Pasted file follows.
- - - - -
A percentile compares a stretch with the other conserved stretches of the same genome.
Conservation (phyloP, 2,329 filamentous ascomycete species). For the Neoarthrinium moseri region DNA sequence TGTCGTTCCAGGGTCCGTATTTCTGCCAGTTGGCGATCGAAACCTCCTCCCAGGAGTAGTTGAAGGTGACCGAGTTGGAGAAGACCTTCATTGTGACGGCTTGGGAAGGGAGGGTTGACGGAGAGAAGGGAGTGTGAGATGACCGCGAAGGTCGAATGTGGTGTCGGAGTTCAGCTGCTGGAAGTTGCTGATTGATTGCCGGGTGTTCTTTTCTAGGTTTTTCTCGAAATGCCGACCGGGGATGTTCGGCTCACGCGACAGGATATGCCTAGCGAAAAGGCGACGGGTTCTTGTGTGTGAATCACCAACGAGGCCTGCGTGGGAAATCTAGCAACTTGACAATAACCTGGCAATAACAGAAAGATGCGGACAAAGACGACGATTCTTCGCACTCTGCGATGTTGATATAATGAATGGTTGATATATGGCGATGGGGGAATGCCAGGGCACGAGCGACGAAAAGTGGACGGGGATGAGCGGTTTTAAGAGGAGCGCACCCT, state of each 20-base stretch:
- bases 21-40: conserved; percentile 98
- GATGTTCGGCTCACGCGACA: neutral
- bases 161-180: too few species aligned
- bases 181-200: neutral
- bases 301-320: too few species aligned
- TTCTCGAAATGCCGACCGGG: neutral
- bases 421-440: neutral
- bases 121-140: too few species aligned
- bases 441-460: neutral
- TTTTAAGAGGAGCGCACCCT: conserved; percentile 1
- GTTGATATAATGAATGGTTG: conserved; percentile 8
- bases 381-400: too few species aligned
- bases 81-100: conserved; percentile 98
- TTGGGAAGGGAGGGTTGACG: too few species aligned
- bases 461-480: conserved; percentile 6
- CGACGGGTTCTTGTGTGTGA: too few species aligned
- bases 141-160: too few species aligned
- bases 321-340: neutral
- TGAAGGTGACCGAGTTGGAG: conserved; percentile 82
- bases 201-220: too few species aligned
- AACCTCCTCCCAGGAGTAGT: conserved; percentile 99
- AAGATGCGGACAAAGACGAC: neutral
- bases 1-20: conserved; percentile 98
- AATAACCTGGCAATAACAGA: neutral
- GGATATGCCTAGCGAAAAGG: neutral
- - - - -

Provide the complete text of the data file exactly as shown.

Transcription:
A percentile compares a stretch with the other conserved stretches of the same genome.
Conservation (phyloP, 2,329 filamentous ascomycete species). For the Neoarthrinium moseri region DNA sequence TGTCGTTCCAGGGTCCGTATTTCTGCCAGTTGGCGATCGAAACCTCCTCCCAGGAGTAGTTGAAGGTGACCGAGTTGGAGAAGACCTTCATTGTGACGGCTTGGGAAGGGAGGGTTGACGGAGAGAAGGGAGTGTGAGATGACCGCGAAGGTCGAATGTGGTGTCGGAGTTCAGCTGCTGGAAGTTGCTGATTGATTGCCGGGTGTTCTTTTCTAGGTTTTTCTCGAAATGCCGACCGGGGATGTTCGGCTCACGCGACAGGATATGCCTAGCGAAAAGGCGACGGGTTCTTGTGTGTGAATCACCAACGAGGCCTGCGTGGGAAATCTAGCAACTTGACAATAACCTGGCAATAACAGAAAGATGCGGACAAAGACGACGATTCTTCGCACTCTGCGATGTTGATATAATGAATGGTTGATATATGGCGATGGGGGAATGCCAGGGCACGAGCGACGAAAAGTGGACGGGGATGAGCGGTTTTAAGAGGAGCGCACCCT, state of each 20-base stretch:
- bases 21-40: conserved; percentile 98
- GATGTTCGGCTCACGCGACA: neutral
- bases 161-180: too few species aligned
- bases 181-200: neutral
- bases 301-320: too few species aligned
- TTCTCGAAATGCCGACCGGG: neutral
- bases 421-440: neutral
- bases 121-140: too few species aligned
- bases 441-460: neutral
- TTTTAAGAGGAGCGCACCCT: conserved; percentile 1
- GTTGATATAATGAATGGTTG: conserved; percentile 8
- bases 381-400: too few species aligned
- bases 81-100: conserved; percentile 98
- TTGGGAAGGGAGGGTTGACG: too few species aligned
- bases 461-480: conserved; percentile 6
- CGACGGGTTCTTGTGTGTGA: too few species aligned
- bases 141-160: too few species aligned
- bases 321-340: neutral
- TGAAGGTGACCGAGTTGGAG: conserved; percentile 82
- bases 201-220: too few species aligned
- AACCTCCTCCCAGGAGTAGT: conserved; percentile 99
- AAGATGCGGACAAAGACGAC: neutral
- bases 1-20: conserved; percentile 98
- AATAACCTGGCAATAACAGA: neutral
- GGATATGCCTAGCGAAAAGG: neutral